Further information on the (mythical) slaughter of the westerners in Beijing appeared in the New York Times of July 20th. The news was carried, according to the Times by a Chinese merchant lately arrived in Shanghai, who was interviewed by a reporter from the London Daily Express. The details were gruesome:
A Chinese merchant who has just arrived from Peking gives horrible details of the massacre. He says he saw European women hauled into the street by shrieking Boxers, who stripped them and hacked them to pieces. Their dissevered limbs were tossed to the crowd and carried off with howls of triumph. Some were already dead when the massacre began, having been shot by foreign civilians. The merchant says he saw Chinese soldiers carrying the bodies of white children aloft on their spears, while their companions shot at the bodies. He gives other details too horrible to be particularized here. It seems that the Boxer leaders had organized a plan, including the offering of rewards and rich loot, for the annihilation of Europeans throughout China, and that Prince Tuan’s Generals have been emphasizing the opportunity the soldiers have of seizing the bodies of white women. According to The Daily Telegraph’s St. Petersburg correspondent, the Russian Government is in possession of definite news that all the foreigners in Peking were massacred on July 15. 
There are a number of fascinating elements to all this. First, a similar article published the next day on a massacre of missionaries and Chinese Christians and also reported through Shanghai was notable for being much less detailed than any of the stories on the purported slaughter at Beijing It was notable as well, however, for actually having been true. The oddity of the event with more detail being the fake one is striking. Second, the Times was again putting in sentences of confirmation, as it had in its previous reports. This time it was the St. Petersburg correspondent of the Daily Express who confirmed that the Russian government had “definite news” about the massacre.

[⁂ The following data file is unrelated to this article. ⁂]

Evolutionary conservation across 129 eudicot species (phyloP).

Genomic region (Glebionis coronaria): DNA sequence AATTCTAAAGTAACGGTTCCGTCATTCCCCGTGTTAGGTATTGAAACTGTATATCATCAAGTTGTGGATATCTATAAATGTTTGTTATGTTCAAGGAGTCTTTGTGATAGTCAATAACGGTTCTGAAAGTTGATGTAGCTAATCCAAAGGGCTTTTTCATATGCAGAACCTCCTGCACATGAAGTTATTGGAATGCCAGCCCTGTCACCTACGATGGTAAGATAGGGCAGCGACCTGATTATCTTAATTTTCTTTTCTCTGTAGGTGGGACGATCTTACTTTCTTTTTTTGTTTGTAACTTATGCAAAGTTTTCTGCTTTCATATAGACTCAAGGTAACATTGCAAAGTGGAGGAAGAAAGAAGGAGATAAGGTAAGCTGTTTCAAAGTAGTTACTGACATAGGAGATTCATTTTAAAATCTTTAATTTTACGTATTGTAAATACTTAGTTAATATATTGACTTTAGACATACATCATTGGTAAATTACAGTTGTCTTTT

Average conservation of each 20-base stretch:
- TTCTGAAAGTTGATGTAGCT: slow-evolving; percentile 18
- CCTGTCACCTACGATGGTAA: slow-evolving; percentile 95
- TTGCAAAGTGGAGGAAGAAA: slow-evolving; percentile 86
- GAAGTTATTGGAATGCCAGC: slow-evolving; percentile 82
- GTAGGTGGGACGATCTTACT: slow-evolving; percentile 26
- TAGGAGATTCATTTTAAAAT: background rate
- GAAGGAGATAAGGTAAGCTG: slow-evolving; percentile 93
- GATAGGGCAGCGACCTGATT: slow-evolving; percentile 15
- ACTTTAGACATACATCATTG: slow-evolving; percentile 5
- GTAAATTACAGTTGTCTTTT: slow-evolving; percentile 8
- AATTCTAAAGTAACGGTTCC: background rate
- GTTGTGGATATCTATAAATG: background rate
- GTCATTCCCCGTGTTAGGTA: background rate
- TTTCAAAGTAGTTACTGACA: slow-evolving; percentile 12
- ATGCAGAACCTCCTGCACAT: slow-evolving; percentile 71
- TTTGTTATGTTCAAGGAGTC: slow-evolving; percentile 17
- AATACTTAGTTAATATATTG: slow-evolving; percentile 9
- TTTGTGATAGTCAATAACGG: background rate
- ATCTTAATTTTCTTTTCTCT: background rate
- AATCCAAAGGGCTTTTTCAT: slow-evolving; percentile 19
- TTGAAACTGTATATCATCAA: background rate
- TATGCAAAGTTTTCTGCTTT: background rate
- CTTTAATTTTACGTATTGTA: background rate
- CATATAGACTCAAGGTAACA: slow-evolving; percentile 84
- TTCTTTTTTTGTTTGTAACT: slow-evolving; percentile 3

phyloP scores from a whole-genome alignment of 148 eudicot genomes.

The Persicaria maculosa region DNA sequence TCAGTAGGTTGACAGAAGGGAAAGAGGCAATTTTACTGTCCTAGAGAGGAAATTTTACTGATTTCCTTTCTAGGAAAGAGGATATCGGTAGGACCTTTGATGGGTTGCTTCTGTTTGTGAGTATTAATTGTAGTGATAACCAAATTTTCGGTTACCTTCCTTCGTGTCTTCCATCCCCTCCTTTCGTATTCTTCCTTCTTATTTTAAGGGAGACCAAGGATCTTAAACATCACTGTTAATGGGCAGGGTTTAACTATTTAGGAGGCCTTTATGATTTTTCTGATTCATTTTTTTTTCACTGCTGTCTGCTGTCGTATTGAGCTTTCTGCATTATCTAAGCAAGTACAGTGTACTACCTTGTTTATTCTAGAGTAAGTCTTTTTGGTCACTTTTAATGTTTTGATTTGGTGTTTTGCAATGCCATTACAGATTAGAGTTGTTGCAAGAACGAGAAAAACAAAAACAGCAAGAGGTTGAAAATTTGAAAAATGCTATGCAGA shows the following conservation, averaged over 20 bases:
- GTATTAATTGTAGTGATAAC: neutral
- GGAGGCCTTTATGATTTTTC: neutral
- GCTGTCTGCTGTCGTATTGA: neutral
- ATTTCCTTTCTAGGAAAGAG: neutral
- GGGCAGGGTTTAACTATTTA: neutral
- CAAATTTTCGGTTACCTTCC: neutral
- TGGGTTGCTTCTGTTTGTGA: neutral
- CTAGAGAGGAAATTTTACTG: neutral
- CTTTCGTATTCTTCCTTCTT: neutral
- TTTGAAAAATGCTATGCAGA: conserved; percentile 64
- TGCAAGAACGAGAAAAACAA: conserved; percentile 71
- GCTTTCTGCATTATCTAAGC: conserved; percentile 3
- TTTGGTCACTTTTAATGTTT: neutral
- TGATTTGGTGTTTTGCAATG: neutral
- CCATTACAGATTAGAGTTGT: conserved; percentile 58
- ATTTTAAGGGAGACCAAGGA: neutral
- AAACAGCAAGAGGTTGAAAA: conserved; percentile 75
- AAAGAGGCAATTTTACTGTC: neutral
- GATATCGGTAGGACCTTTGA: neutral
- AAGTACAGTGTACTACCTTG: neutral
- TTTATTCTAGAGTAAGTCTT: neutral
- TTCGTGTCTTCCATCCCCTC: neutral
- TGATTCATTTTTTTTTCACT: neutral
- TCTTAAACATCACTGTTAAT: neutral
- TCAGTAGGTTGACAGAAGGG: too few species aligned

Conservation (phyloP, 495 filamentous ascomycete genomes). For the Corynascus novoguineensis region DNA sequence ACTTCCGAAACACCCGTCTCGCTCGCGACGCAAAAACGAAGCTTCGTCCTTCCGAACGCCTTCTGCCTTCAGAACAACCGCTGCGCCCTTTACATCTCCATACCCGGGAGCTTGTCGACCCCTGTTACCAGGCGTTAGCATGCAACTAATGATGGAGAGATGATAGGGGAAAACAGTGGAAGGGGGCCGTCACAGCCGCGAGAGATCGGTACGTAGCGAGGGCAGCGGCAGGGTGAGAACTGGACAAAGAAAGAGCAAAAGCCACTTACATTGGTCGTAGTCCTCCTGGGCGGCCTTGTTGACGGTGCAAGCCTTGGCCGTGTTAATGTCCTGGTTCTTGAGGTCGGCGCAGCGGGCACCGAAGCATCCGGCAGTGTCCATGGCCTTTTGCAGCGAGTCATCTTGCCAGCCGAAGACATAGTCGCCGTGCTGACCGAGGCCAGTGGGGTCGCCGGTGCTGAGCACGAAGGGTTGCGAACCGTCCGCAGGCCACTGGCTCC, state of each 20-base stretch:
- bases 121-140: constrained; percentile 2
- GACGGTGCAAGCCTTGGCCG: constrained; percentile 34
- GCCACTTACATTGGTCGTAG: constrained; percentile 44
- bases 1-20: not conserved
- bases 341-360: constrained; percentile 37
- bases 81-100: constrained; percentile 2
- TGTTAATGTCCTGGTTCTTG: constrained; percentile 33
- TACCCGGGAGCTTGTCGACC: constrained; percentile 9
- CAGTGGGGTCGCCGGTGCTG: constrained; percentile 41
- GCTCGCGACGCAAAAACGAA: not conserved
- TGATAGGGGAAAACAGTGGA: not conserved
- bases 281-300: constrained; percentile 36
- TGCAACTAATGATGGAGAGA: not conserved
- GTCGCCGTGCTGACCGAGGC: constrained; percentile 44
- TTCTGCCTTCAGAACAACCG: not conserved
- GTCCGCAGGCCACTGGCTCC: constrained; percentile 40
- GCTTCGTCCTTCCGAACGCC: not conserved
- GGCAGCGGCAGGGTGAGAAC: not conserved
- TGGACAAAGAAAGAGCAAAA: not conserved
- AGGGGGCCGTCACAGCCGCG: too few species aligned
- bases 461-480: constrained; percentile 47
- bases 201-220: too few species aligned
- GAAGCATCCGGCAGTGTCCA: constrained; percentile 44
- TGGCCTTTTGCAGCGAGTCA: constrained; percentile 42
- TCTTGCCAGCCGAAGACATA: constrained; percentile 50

Also fascinating are the themes at work here. The idea of white women’s bodies being the object of desire by lesser races is, of course, a long-standing one in American and western mythos and was again in play here. The hints of the last stand re-emerged in the idea that some of the women were killed not by the Chinese but, it was implied, by their husbands or other men to spare them the indignities of a fate worse than death.
Finally, the mistreatment of the babies has also been a reoccurring idea, most notably in the wave of reports in 1914 of German soldiers bayoneting Belgian babies in revenge for civilian resistance to the German invasion. This idea became an enduring propaganda legend throughout the war. But the mistreatment of babies has a modern history as well, as in the 1990 story of Kuwaiti babies being spilled from their incubators by the Iraqi invaders that was peddled to a credulous Congress by a member of the Kuwaiti royal family.
In fact, building a faked narrative, such as the stories of a slaughter in Beijing, seemed only to require referencing a set catalog of such compelling myths: women’s bodies in danger, children being mutilated, last stands, the perversity of the subhuman enemy, and so on. The outline was written. Only the details needed changing.